The results of the quasi-Poisson regression and associated prediction intervals for 2018–2021 are shown in figure 1 and online supplemental etables 4–9. Results below are specific to the period after the start of the pandemic. The results of the sensitivity analysis are detailed in the online supplemental material.

Figure 1

Observed and expected number of STI diagnoses with 95% prediction intervals, 2018–2021.

Genital chlamydia and gonorrhoea

There was one instance of a marginal excess in chlamydia during January 2020. There were five instances of excess gonorrhoea reporting: January, April, May, June and July 2021. No deficits in either chlamydia or gonorrhoea reporting were detected during the assessed time period. Sex-stratified analyses are shown in online supplemental efigures 1,2; trends reflect those of the non-stratified analyses. Reporting rates of both chlamydia and gonorrhoea were higher for men than women, and monthly excesses during 2020–21 were only observed among men.

Condyloma acuminata and genital herpes

There was one instance of a marginal deficit in condyloma reporting during November 2020. There were two instances of deficits in herpes reporting: May 2020 and February 2021. No excesses in either condyloma or herpes reporting were detected during the assessed time period. Sex-stratified analyses are shown in online supplemental efigures 1,2; trends reflect those of the non-stratified analyses. Reporting rates of condyloma were generally higher for men, though monthly deficits were only observed among men. Reporting rates of herpes were higher among women.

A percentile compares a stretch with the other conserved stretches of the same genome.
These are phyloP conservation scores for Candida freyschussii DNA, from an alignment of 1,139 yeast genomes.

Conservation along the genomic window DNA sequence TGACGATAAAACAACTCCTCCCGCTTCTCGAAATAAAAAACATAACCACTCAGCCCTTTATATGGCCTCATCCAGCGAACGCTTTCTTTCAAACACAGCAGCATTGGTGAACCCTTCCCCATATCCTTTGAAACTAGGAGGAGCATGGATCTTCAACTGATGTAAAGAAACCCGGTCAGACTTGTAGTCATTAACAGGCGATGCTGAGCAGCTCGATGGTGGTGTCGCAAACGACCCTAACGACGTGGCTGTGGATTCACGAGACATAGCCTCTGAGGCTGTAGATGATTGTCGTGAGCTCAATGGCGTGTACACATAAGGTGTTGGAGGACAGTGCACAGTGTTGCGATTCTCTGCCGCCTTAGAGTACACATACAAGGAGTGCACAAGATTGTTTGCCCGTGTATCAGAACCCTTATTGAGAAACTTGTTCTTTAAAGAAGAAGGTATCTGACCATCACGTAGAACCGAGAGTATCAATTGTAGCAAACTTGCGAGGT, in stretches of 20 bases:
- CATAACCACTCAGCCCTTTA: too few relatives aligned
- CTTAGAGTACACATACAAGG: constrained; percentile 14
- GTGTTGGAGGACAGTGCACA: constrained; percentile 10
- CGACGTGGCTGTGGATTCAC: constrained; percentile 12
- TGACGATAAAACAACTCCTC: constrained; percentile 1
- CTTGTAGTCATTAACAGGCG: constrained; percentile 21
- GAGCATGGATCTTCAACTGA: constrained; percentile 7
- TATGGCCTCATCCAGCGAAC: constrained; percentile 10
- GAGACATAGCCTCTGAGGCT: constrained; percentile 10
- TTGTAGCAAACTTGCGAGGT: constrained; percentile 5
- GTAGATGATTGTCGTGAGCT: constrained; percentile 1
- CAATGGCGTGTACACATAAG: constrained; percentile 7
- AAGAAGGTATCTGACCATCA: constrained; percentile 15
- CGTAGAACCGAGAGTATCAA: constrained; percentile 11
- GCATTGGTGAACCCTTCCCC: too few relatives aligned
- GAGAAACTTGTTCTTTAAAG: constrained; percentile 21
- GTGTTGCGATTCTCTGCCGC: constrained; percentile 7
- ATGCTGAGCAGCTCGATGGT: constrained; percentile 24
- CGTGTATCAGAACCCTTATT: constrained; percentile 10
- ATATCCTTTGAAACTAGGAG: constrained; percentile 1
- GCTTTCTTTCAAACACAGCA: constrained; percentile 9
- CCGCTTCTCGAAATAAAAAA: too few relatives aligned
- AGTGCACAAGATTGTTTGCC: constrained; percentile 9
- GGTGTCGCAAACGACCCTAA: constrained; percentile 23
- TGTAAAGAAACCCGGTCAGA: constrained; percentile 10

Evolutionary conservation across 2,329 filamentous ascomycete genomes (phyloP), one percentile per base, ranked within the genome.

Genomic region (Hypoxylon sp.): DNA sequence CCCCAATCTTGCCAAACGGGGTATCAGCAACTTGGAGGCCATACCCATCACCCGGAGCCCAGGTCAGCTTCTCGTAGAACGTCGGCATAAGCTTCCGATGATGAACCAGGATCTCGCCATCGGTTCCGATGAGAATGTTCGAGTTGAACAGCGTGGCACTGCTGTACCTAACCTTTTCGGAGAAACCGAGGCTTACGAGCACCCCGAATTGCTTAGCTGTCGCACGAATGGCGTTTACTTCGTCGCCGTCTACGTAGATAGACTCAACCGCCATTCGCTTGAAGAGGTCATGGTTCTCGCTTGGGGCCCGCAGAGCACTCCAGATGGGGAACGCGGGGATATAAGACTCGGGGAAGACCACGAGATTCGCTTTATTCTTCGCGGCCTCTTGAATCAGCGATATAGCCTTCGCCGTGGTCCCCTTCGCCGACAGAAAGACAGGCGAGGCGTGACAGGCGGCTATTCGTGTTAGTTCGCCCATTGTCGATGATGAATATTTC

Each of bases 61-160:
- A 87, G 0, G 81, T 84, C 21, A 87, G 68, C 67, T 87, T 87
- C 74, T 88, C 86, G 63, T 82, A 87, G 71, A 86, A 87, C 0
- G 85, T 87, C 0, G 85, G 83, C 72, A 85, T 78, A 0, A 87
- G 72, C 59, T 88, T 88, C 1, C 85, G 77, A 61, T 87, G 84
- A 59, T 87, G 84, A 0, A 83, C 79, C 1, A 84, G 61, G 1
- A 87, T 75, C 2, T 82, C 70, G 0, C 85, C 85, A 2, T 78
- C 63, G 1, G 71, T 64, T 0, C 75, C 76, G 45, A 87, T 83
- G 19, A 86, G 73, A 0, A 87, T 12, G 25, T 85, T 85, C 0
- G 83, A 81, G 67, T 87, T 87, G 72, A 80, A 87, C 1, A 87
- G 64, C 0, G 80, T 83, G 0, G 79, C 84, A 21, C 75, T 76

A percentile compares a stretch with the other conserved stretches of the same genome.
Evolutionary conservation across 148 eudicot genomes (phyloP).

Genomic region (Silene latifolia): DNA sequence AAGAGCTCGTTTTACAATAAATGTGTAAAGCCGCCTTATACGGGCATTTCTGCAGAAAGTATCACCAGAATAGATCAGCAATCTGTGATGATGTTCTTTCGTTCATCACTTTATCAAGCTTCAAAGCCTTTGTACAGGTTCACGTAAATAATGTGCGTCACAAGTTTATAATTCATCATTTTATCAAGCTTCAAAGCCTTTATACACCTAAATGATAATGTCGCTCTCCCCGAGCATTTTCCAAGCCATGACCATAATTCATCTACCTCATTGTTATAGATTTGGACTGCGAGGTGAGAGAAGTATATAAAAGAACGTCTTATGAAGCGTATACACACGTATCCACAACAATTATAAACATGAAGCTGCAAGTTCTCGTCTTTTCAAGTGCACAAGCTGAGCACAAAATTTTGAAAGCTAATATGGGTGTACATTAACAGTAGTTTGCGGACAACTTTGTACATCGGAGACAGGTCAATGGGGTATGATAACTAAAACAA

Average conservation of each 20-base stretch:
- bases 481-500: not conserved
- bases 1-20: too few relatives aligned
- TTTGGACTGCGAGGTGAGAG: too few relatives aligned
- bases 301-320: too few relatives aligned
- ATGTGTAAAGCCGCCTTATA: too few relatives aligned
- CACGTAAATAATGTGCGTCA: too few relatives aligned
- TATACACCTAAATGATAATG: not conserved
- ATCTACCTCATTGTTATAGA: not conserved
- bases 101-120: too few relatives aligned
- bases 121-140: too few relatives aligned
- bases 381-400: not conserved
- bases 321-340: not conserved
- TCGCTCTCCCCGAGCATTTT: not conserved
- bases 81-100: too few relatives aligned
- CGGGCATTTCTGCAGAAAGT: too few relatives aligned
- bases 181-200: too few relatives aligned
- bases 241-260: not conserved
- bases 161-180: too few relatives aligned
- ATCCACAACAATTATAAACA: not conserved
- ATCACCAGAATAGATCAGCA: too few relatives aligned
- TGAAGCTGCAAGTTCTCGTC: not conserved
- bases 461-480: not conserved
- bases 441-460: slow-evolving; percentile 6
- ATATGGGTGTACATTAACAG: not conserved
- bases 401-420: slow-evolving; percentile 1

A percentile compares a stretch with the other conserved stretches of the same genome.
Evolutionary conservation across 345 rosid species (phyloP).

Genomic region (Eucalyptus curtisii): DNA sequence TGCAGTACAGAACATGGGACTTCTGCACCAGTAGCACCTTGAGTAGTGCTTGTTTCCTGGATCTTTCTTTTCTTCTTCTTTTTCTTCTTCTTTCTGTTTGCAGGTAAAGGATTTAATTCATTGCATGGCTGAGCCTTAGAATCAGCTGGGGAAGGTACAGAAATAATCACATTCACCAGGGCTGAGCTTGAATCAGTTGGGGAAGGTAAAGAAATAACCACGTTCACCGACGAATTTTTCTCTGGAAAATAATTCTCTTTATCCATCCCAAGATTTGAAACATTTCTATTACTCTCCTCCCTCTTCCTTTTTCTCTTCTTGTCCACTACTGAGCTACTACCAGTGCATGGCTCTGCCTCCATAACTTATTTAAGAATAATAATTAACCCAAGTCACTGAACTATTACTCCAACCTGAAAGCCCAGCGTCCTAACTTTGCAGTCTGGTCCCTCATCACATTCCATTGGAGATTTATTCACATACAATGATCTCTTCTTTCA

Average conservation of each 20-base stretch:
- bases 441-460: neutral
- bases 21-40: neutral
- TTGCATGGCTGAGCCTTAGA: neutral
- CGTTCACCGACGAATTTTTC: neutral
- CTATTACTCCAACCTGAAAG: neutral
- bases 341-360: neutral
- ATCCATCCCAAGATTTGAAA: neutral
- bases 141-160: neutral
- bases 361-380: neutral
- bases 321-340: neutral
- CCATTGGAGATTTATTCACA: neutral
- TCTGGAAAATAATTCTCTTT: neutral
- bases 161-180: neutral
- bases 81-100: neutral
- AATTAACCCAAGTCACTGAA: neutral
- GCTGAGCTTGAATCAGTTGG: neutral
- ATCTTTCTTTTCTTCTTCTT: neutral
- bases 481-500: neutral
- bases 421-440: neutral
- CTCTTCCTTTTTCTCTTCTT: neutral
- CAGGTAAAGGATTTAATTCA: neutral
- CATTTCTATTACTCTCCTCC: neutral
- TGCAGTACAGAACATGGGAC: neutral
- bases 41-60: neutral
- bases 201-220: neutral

There were three instances of consecutive, weekly deficits in HIV/AIDS reporting: 2020 weeks 7–8, 2020 week 52 to 2021 week 1 and 2021 weeks 7–9. No excesses were detected during the assessed time period. Sexual orientation-stratified analyses are shown in online supplemental efigure 3; scattered deficits were also noted among those who have sex with the same or both sexes. Reporting rates of HIV/AIDS were higher among those who have sex with the same or both sexes than they were for those who have sex with the opposite sex. Week 51 of 2021 was found to have excess reporting among those who have sex with the same or both sexes.